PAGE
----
Have you had a look at your canine or feline family member recently? You know the one- it was still a puppy/kitten just the other day…week….month….year! Can you see the tell-tale signs that he or she is approaching that ‘mature age’ era? A few grey hairs through the coat, a whiter muzzle, a slightly less manic look when the ball is brought out, the tearing through the back garden has settled into a more sedate trot, your cat is sleeping 20 hours a day?
If you are like me, it can come as a jolt that your beloved pet is getting old. My cat is nearly 10 years old now and he still seems the sleek, young black mini-panther he was a few years ago- or most of the time anyway. But, despite the odd tear-around-the-house session, he is much more content to spend the day asleep on my bed, safe from being bothered by my annoying mini Dachshund.
Right: Meet Sinbad, my ‘mature age’ moggie, making himself at home in my uni student son’s overnight bag when he came home for a visit recently. What a cat-like thing to do!!
As a rule of thumb, cats and dogs are considered geriatric once they reach 8 years old, not the 10-13 years that most people expect. Giant breeds are even considered elderly once they reach 6 years old. Of course, this is just a generalisation but many cats and dogs begin to show signs of ageing between 7-10 years old.
Just as your pet had special needs when he or she was young, your older pet has special needs too:
Dietary needs can change for a start – they often do better with a diet that has fewer calories, more antioxidants and is more easily digested. Eyesight and hearing can also alter so sometimes it will be necessary to change the way you manage your pet’s environment to keep them feeling secure and involved. Learn more about geriatric diets
Dental health can also suffer- teeth are more likely to have dental calculus, worn or damaged enamel or root damage. Intervention may be needed to stop teeth becoming painful or being lost.Check out one of my previous blogs on dental disease
We often think it is normal for our pets to be less active when they become older, but what may seem like ‘slowing down’ is really arthritis that makes is more painful for your pet to keep active. Arthritis can be managed effectively. I love seeing the response in both animal and owner when their pet’s arthritis is being treated. The animal moves so much more freely and the owner is delighted to see their dear old pal ‘acting like a pup again!’Learn more about arthritis and some treatments available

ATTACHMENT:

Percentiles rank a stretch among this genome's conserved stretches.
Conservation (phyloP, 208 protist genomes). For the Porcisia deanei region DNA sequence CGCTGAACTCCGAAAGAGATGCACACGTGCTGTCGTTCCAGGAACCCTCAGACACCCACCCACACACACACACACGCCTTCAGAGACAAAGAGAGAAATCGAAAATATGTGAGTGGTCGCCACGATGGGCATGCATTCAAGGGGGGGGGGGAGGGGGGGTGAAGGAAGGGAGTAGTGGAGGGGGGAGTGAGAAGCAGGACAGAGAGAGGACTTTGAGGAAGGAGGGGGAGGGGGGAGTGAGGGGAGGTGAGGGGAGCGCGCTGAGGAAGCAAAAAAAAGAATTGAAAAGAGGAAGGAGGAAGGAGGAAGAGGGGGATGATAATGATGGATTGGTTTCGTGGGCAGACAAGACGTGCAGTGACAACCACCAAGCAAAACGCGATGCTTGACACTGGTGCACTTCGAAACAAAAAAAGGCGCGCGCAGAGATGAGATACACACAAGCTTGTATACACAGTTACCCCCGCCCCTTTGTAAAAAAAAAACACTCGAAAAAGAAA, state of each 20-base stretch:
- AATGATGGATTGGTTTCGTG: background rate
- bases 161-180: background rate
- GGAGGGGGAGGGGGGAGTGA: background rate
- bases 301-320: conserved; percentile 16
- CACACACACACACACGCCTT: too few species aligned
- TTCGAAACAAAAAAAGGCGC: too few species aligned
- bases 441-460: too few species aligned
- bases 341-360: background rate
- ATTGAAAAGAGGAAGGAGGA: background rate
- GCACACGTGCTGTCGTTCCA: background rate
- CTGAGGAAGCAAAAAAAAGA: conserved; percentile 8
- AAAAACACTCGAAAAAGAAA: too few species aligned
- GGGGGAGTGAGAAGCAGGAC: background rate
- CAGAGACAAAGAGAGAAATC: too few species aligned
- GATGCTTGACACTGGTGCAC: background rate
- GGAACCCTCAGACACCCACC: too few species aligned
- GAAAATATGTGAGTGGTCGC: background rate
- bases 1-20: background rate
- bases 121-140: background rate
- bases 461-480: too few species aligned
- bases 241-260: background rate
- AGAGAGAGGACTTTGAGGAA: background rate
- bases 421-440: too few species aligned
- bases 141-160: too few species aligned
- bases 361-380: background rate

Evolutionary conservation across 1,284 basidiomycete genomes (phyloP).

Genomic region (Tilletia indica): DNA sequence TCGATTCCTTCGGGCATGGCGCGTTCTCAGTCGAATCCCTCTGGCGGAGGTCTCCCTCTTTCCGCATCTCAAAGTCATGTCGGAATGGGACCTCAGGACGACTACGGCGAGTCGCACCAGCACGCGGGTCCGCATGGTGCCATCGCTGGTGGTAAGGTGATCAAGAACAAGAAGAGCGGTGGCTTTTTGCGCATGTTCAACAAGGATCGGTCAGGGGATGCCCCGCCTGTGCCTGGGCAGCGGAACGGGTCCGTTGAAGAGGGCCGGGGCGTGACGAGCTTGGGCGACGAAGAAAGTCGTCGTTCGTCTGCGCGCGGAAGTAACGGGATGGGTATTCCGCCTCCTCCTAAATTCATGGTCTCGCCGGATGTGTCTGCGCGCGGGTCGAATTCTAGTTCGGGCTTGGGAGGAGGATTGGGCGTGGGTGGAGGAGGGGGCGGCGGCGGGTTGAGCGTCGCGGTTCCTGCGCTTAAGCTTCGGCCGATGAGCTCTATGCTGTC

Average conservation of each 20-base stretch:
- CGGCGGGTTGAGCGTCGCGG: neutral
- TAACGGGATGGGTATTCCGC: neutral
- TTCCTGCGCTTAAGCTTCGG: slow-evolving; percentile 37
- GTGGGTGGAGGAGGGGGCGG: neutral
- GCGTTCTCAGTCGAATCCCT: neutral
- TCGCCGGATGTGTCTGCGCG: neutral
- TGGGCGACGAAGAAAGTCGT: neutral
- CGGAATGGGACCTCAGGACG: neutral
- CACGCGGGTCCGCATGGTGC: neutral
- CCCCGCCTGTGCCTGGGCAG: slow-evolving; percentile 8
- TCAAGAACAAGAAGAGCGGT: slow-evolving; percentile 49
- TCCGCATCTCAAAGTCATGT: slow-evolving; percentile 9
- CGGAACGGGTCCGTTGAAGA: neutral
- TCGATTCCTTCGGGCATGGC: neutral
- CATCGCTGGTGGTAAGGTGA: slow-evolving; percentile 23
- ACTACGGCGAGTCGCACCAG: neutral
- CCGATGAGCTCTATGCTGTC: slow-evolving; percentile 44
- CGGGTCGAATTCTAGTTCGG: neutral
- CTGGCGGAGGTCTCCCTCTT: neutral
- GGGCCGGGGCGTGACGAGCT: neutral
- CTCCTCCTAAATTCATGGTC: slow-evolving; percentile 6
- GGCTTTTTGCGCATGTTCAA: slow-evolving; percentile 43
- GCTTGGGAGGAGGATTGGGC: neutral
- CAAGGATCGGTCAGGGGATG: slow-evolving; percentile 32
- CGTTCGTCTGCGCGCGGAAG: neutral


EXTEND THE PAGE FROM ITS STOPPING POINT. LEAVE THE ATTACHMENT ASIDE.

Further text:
Older animals are more prone to getting lumps. These are usually benign (non-cancerous) but need to be checked by a veterinarian to make sure they do not need to be removed.
Sometimes changes occur which are not obvious at first. Kidney disease, heart disease, high blood pressure, liver disease, diabetes mellitis (sugar diabetes), low or high thyroid hormone levels, changes in cortisol levels, and anaemia are all conditions that can affect the older animal. There are signs which can be picked up during a physical examination by a veterinarian. However, to diagnose these problems it is often necessary to carry out further tests including blood and/or urine tests.
During November, we are offering a free in-house urinalysis test (conditions apply) for any pet that is at least eight years old (giant breeds- 6 years). Bring in a fresh urine sample and we will test it the same day. Urine tests are a really useful method to pick up some early health problems, especially diabetes and kidney issues. You do not need an appointment and if you need a sample jar, then call in a pick up a free one. Learn more about the older pet free urinalysis check.
We cannot stop our pets getting older but we can make sure they can enjoy the best health possible, when they get there.